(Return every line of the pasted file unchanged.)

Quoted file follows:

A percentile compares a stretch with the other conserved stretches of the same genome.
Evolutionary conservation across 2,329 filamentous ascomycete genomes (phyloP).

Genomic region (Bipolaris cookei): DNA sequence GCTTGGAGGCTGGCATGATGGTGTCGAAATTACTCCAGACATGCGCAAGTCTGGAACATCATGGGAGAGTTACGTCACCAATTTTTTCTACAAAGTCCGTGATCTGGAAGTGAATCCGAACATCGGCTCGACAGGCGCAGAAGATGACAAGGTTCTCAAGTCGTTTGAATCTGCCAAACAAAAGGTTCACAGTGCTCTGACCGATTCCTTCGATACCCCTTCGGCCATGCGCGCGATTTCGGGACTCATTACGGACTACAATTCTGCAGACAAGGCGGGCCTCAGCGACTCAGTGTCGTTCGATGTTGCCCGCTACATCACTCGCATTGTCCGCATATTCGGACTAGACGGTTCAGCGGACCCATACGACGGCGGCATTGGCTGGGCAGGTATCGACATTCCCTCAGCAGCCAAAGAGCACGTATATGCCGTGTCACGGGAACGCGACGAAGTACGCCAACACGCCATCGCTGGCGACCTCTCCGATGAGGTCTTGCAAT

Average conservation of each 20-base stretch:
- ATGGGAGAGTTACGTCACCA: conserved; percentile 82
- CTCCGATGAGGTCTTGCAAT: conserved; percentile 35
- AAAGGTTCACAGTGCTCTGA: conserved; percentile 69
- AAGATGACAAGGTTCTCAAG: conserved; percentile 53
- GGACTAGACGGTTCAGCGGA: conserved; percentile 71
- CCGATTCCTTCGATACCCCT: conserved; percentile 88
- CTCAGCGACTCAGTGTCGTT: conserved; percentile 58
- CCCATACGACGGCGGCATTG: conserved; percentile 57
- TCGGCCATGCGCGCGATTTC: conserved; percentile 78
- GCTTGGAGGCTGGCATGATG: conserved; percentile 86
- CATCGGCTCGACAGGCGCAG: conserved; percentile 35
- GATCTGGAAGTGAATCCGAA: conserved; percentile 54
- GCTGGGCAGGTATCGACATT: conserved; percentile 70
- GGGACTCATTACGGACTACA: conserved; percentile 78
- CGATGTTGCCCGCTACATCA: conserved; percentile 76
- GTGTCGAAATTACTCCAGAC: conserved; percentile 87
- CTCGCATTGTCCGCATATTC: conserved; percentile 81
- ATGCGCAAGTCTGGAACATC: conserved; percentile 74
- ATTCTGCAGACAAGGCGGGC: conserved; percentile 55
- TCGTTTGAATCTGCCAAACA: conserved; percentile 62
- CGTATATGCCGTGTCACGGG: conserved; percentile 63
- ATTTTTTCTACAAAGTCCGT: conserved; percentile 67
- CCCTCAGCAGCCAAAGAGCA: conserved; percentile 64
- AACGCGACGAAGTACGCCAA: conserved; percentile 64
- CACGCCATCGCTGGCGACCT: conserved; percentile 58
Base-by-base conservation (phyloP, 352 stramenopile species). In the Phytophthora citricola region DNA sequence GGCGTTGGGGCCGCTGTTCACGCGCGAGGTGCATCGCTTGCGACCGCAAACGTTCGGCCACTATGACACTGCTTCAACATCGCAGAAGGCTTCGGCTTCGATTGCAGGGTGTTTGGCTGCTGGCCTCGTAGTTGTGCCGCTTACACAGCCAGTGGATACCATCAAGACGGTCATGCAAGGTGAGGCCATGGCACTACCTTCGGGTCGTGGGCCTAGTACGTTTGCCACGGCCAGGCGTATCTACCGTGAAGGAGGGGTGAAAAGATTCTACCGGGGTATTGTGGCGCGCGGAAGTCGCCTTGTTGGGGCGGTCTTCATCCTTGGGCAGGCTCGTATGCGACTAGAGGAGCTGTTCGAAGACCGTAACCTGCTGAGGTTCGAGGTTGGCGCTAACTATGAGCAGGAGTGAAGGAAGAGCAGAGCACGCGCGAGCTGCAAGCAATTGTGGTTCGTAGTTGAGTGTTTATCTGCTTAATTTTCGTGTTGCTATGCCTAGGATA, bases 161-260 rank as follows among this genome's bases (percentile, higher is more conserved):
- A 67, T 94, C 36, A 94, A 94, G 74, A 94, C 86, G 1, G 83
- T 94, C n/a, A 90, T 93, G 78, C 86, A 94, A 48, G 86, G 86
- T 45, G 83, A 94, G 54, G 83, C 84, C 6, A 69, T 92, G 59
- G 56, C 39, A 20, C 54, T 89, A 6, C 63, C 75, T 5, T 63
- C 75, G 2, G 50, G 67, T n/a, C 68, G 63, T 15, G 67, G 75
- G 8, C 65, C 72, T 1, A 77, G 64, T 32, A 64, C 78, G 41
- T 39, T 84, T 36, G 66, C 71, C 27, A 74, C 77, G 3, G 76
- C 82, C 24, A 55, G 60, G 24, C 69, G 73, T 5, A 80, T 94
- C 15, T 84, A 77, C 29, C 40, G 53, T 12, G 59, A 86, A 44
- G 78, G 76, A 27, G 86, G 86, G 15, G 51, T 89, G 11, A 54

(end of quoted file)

A percentile compares a stretch with the other conserved stretches of the same genome.
Evolutionary conservation across 2,329 filamentous ascomycete genomes (phyloP).

Genomic region (Bipolaris cookei): DNA sequence GCTTGGAGGCTGGCATGATGGTGTCGAAATTACTCCAGACATGCGCAAGTCTGGAACATCATGGGAGAGTTACGTCACCAATTTTTTCTACAAAGTCCGTGATCTGGAAGTGAATCCGAACATCGGCTCGACAGGCGCAGAAGATGACAAGGTTCTCAAGTCGTTTGAATCTGCCAAACAAAAGGTTCACAGTGCTCTGACCGATTCCTTCGATACCCCTTCGGCCATGCGCGCGATTTCGGGACTCATTACGGACTACAATTCTGCAGACAAGGCGGGCCTCAGCGACTCAGTGTCGTTCGATGTTGCCCGCTACATCACTCGCATTGTCCGCATATTCGGACTAGACGGTTCAGCGGACCCATACGACGGCGGCATTGGCTGGGCAGGTATCGACATTCCCTCAGCAGCCAAAGAGCACGTATATGCCGTGTCACGGGAACGCGACGAAGTACGCCAACACGCCATCGCTGGCGACCTCTCCGATGAGGTCTTGCAAT

Average conservation of each 20-base stretch:
- ATGGGAGAGTTACGTCACCA: conserved; percentile 82
- CTCCGATGAGGTCTTGCAAT: conserved; percentile 35
- AAAGGTTCACAGTGCTCTGA: conserved; percentile 69
- AAGATGACAAGGTTCTCAAG: conserved; percentile 53
- GGACTAGACGGTTCAGCGGA: conserved; percentile 71
- CCGATTCCTTCGATACCCCT: conserved; percentile 88
- CTCAGCGACTCAGTGTCGTT: conserved; percentile 58
- CCCATACGACGGCGGCATTG: conserved; percentile 57
- TCGGCCATGCGCGCGATTTC: conserved; percentile 78
- GCTTGGAGGCTGGCATGATG: conserved; percentile 86
- CATCGGCTCGACAGGCGCAG: conserved; percentile 35
- GATCTGGAAGTGAATCCGAA: conserved; percentile 54
- GCTGGGCAGGTATCGACATT: conserved; percentile 70
- GGGACTCATTACGGACTACA: conserved; percentile 78
- CGATGTTGCCCGCTACATCA: conserved; percentile 76
- GTGTCGAAATTACTCCAGAC: conserved; percentile 87
- CTCGCATTGTCCGCATATTC: conserved; percentile 81
- ATGCGCAAGTCTGGAACATC: conserved; percentile 74
- ATTCTGCAGACAAGGCGGGC: conserved; percentile 55
- TCGTTTGAATCTGCCAAACA: conserved; percentile 62
- CGTATATGCCGTGTCACGGG: conserved; percentile 63
- ATTTTTTCTACAAAGTCCGT: conserved; percentile 67
- CCCTCAGCAGCCAAAGAGCA: conserved; percentile 64
- AACGCGACGAAGTACGCCAA: conserved; percentile 64
- CACGCCATCGCTGGCGACCT: conserved; percentile 58
Base-by-base conservation (phyloP, 352 stramenopile species). In the Phytophthora citricola region DNA sequence GGCGTTGGGGCCGCTGTTCACGCGCGAGGTGCATCGCTTGCGACCGCAAACGTTCGGCCACTATGACACTGCTTCAACATCGCAGAAGGCTTCGGCTTCGATTGCAGGGTGTTTGGCTGCTGGCCTCGTAGTTGTGCCGCTTACACAGCCAGTGGATACCATCAAGACGGTCATGCAAGGTGAGGCCATGGCACTACCTTCGGGTCGTGGGCCTAGTACGTTTGCCACGGCCAGGCGTATCTACCGTGAAGGAGGGGTGAAAAGATTCTACCGGGGTATTGTGGCGCGCGGAAGTCGCCTTGTTGGGGCGGTCTTCATCCTTGGGCAGGCTCGTATGCGACTAGAGGAGCTGTTCGAAGACCGTAACCTGCTGAGGTTCGAGGTTGGCGCTAACTATGAGCAGGAGTGAAGGAAGAGCAGAGCACGCGCGAGCTGCAAGCAATTGTGGTTCGTAGTTGAGTGTTTATCTGCTTAATTTTCGTGTTGCTATGCCTAGGATA, bases 161-260 rank as follows among this genome's bases (percentile, higher is more conserved):
- A 67, T 94, C 36, A 94, A 94, G 74, A 94, C 86, G 1, G 83
- T 94, C n/a, A 90, T 93, G 78, C 86, A 94, A 48, G 86, G 86
- T 45, G 83, A 94, G 54, G 83, C 84, C 6, A 69, T 92, G 59
- G 56, C 39, A 20, C 54, T 89, A 6, C 63, C 75, T 5, T 63
- C 75, G 2, G 50, G 67, T n/a, C 68, G 63, T 15, G 67, G 75
- G 8, C 65, C 72, T 1, A 77, G 64, T 32, A 64, C 78, G 41
- T 39, T 84, T 36, G 66, C 71, C 27, A 74, C 77, G 3, G 76
- C 82, C 24, A 55, G 60, G 24, C 69, G 73, T 5, A 80, T 94
- C 15, T 84, A 77, C 29, C 40, G 53, T 12, G 59, A 86, A 44
- G 78, G 76, A 27, G 86, G 86, G 15, G 51, T 89, G 11, A 54